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What are the symptoms of Menkes disease?

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The most common symptoms of Menkes disease include:

  • Sparse, kinky hair. When examined under a microscope, the hair of someone with Menkes shows a pattern of twisting and splitting that is specific to the condition.
  • Failure to thrive. Health care providers use this term to describe an infant who does not gain weight and grow as expected despite normal feeding and nutrition.
  • Deterioration of the nervous system. The body uses copper to make myelin, an important insulator in the nervous system. Without copper, the nervous system does not function well, and continues deteriorating over time.

After a period of typical development in the two to three months following birth, infants with Menkes disease begin to lose developmental skills.

Other symptoms may include:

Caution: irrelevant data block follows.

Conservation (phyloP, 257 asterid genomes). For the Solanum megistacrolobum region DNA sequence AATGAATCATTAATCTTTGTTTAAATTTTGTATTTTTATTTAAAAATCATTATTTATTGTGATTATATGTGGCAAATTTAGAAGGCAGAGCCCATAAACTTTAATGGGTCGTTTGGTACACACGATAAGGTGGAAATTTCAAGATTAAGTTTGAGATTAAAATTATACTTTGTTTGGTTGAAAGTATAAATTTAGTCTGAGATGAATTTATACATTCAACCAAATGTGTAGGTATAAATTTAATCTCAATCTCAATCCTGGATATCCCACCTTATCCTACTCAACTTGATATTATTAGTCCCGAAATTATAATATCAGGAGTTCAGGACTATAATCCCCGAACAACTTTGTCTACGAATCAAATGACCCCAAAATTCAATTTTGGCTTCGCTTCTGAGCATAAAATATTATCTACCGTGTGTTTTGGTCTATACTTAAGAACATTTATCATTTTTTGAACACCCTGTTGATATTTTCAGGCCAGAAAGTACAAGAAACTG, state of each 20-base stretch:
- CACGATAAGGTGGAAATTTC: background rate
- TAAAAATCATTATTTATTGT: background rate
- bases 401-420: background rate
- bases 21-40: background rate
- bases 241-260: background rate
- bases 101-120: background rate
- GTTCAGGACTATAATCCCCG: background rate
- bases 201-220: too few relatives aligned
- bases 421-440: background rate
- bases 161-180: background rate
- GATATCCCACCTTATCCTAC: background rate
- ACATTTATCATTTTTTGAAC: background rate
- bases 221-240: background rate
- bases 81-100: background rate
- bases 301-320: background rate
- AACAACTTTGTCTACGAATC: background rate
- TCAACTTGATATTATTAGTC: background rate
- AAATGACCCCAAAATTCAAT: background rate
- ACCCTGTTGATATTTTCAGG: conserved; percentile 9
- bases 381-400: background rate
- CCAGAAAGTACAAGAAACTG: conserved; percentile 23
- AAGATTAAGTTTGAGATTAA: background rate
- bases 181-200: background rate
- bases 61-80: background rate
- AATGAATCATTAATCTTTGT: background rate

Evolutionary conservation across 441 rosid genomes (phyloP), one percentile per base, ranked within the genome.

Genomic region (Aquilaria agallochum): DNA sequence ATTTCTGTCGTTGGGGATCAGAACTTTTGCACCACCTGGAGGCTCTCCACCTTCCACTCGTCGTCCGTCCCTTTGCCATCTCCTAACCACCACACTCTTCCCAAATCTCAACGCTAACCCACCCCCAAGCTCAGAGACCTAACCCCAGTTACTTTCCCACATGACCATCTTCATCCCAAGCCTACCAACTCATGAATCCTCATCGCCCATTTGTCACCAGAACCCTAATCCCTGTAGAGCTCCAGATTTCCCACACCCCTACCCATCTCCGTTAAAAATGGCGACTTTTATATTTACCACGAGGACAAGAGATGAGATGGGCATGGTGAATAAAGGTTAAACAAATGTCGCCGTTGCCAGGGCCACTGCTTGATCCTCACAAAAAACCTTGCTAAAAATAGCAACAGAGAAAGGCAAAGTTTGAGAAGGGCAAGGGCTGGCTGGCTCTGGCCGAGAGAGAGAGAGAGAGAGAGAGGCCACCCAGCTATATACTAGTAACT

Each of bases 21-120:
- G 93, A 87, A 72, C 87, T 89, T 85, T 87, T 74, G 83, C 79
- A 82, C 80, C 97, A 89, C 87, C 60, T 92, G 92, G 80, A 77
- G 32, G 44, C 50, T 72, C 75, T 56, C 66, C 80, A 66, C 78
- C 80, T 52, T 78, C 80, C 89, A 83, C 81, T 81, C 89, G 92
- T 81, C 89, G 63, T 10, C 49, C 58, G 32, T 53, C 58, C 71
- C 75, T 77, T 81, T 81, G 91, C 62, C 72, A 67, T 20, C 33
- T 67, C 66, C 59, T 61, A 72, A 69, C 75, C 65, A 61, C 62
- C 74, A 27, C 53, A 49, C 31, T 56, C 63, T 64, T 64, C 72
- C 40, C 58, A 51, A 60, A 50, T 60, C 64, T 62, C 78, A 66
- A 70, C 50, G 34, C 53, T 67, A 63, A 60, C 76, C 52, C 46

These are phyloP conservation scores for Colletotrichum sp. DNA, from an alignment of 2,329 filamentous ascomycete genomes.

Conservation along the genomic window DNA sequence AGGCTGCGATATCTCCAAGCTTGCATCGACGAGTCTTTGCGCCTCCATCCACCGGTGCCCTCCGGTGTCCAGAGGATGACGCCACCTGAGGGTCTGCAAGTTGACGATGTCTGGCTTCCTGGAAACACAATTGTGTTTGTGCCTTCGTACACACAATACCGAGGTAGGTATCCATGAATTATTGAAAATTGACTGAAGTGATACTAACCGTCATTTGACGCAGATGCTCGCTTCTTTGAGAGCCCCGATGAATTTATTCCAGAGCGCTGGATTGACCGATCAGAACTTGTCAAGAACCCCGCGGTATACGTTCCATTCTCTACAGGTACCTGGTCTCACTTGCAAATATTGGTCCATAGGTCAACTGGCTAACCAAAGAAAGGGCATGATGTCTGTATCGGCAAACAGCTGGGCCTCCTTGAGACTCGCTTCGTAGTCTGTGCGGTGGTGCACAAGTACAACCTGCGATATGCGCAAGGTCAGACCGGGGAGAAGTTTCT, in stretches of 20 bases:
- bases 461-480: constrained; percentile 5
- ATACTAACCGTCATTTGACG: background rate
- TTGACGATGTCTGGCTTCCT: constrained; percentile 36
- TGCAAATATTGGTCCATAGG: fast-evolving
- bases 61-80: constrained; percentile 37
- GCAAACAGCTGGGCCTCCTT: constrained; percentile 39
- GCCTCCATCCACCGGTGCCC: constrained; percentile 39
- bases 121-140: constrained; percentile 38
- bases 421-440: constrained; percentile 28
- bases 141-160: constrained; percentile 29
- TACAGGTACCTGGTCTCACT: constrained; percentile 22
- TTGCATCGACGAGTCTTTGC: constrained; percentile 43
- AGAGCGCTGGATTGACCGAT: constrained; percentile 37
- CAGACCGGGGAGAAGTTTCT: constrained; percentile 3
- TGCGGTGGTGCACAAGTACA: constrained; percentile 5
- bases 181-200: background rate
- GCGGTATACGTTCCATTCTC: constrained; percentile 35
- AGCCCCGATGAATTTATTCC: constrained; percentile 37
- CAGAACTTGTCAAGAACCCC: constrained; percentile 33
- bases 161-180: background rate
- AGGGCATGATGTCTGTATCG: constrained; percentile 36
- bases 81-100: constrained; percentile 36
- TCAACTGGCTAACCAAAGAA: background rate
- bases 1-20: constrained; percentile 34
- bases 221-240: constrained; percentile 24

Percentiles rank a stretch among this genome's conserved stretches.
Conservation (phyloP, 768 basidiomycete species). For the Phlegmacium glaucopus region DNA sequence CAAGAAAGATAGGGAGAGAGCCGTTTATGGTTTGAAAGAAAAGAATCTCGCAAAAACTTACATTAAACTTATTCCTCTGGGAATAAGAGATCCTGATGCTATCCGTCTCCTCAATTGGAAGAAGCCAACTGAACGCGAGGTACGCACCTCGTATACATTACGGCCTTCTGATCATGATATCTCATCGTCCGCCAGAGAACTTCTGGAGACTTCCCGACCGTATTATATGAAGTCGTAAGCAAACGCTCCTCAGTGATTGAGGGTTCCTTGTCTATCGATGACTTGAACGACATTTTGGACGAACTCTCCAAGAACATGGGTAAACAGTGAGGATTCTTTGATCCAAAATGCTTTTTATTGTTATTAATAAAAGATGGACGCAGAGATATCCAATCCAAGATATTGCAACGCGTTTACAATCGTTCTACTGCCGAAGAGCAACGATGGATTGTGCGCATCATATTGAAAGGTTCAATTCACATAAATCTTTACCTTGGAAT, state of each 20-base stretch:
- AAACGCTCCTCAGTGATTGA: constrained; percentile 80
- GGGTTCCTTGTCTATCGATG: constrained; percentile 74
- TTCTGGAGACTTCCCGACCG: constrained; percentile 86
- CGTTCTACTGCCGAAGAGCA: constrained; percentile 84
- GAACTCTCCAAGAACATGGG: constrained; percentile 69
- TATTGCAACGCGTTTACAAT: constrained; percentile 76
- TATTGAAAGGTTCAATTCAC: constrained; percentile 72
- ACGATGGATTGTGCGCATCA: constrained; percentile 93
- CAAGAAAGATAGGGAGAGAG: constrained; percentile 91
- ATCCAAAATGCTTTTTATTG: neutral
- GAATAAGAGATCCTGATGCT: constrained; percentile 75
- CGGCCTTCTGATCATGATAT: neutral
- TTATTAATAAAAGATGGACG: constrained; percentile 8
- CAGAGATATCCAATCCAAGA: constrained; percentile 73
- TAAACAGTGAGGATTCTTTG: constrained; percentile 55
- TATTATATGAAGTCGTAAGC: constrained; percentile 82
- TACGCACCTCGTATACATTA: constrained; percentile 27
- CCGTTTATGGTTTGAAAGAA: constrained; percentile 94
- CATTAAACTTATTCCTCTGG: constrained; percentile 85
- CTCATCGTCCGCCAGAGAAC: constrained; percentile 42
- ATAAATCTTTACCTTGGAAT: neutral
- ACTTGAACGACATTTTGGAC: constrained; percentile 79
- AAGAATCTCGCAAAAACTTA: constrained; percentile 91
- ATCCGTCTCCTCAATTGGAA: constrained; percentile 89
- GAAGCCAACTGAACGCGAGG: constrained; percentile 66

• Weak muscle tone (called hypotonia) and sagging facial features
  • Lower-than-normal body temperature
  • Weakened bones that can result in fractures
  • Pudgy, rosy cheeks
  • Bone spurs (bony growths that form near or in the joints)
  • Feeding difficulties
  • Irritability
  • Seizures
  • Skeletal changes1,2

The severity of symptoms depends on the type of genetic mutation a person has. People who have mutations that completely stop copper transport and storage usually have more severe symptoms.

Without treatment, usually in the form of copper injections, Menkes disease can cause death by the time a child is 3 years old.


  1. National Library of Medicine, Genetics Home Reference. (2009). Menkes syndrome. Retrieved May 22, 2012, from http://ghr.nlm.nih.gov/condition/menkes-syndrome [top]
  2. National Library of Medicine, MedlinePlus. (2011). Menkes syndrome. Retrieved May 21, 2012, from http://www.nlm.nih.gov/medlineplus/ency/article/001160.htm [top]

Last Updated Date: 11/30/2012
Last Reviewed Date: 11/30/2012
Vision National Institutes of Health Home BOND National Institues of Health Home Home Storz Lab: Section on Environmental Gene Regulation Home Machner Lab: Unit on Microbial Pathogenesis Home Division of Intramural Population Health Research Home Bonifacino Lab: Section on Intracellular Protein Trafficking Home Lilly Lab: Section on Gamete Development Home Lippincott-Schwartz Lab: Section on Organelle Biology